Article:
We live in an era of the visual, with readership declining and people increasingly getting their information from a screen — mostly a little computer screen, even though big movie screens are still hanging in there. So we were glad to learn that a movie about the wretched Kelo case has been made and is now being distributed. The national columnist George Will has joined in with a column reviewing it (link at the end of this post).
Kelo v. New London was the Connecticut eminent domain case in which the city of New London took an entire lower middle class neighborhood in order to turn it over to a private developer on a long-term lease (for a dollar per year). That developer was supposed to redevelop it into a higher class area of shops, classy condos and a marina, all serving well paid professional employees of a nearby research facility of the Pfizer company, the pharmaceutical biggie. The case eventually wound up in the US Supreme Court which, by a 5 to 4 vote sided with the city, over sharp dissents by Justices O’Connor and Thomas.
However, the project turned out to be a total failure, and the supposedly thoroughly vetted city plans turned out to be so much hot air. After an unblighted 92-acre waterfront neighborhood was destroyed, displacing its unoffending inhabitants, nothing was built on the site. Pfizer, which was to be the beneficiary of the economic revival flowing from the project, exhausted the tax benefits it got from the city, and instead of adding jobs as promised, moved out of New London, lock, stock and barrel. The site of the redevelopment project is now a vacant, trash-strewn wasteland. This caper cost the city and state some $100 million with nothing to show for it, except a tidal wave of popular revulsion that swept the country. The envisioned tax gains turned into losses, thus illustrating the line of the late California Court of Appeal Justice, Macklin Fleming, who once observed that when it comes to redevelopment, the bigger economic pie the project promoters tout as coming to all, turns into pie in the sky.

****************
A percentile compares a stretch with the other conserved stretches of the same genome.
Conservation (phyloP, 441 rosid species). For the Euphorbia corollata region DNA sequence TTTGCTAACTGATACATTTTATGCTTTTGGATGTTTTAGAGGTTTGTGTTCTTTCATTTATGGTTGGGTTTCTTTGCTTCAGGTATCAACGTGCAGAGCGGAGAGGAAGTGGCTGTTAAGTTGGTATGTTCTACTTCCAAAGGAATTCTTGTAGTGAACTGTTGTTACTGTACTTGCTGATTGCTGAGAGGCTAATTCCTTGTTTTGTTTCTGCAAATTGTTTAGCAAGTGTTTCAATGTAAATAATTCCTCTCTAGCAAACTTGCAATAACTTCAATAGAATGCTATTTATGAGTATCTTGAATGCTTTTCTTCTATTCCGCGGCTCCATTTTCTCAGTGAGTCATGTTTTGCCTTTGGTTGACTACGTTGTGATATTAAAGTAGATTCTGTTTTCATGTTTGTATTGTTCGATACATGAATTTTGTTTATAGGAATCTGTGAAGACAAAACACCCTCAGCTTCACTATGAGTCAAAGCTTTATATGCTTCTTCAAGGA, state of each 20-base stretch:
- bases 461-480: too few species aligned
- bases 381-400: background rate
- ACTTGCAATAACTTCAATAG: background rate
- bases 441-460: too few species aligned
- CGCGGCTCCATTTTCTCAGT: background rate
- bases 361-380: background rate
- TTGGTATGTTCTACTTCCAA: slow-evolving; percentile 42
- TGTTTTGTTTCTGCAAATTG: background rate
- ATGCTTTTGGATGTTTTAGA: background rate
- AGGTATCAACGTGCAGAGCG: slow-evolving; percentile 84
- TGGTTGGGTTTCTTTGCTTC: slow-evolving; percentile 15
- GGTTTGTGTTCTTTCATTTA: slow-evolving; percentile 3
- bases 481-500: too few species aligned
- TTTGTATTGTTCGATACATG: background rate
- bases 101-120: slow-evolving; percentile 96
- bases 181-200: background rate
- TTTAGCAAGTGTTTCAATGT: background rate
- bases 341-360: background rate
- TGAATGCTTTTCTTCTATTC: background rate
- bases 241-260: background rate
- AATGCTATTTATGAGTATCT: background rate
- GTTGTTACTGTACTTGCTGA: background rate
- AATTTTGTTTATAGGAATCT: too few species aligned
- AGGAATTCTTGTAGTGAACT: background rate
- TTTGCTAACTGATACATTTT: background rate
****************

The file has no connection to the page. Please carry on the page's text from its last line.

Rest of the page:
The movie’s title, like that of the book on which it is based is The Little Pink House
The link to George Will’s review is:
For a review of this film by Variety, go to:
Film Review: ‘Little Pink House’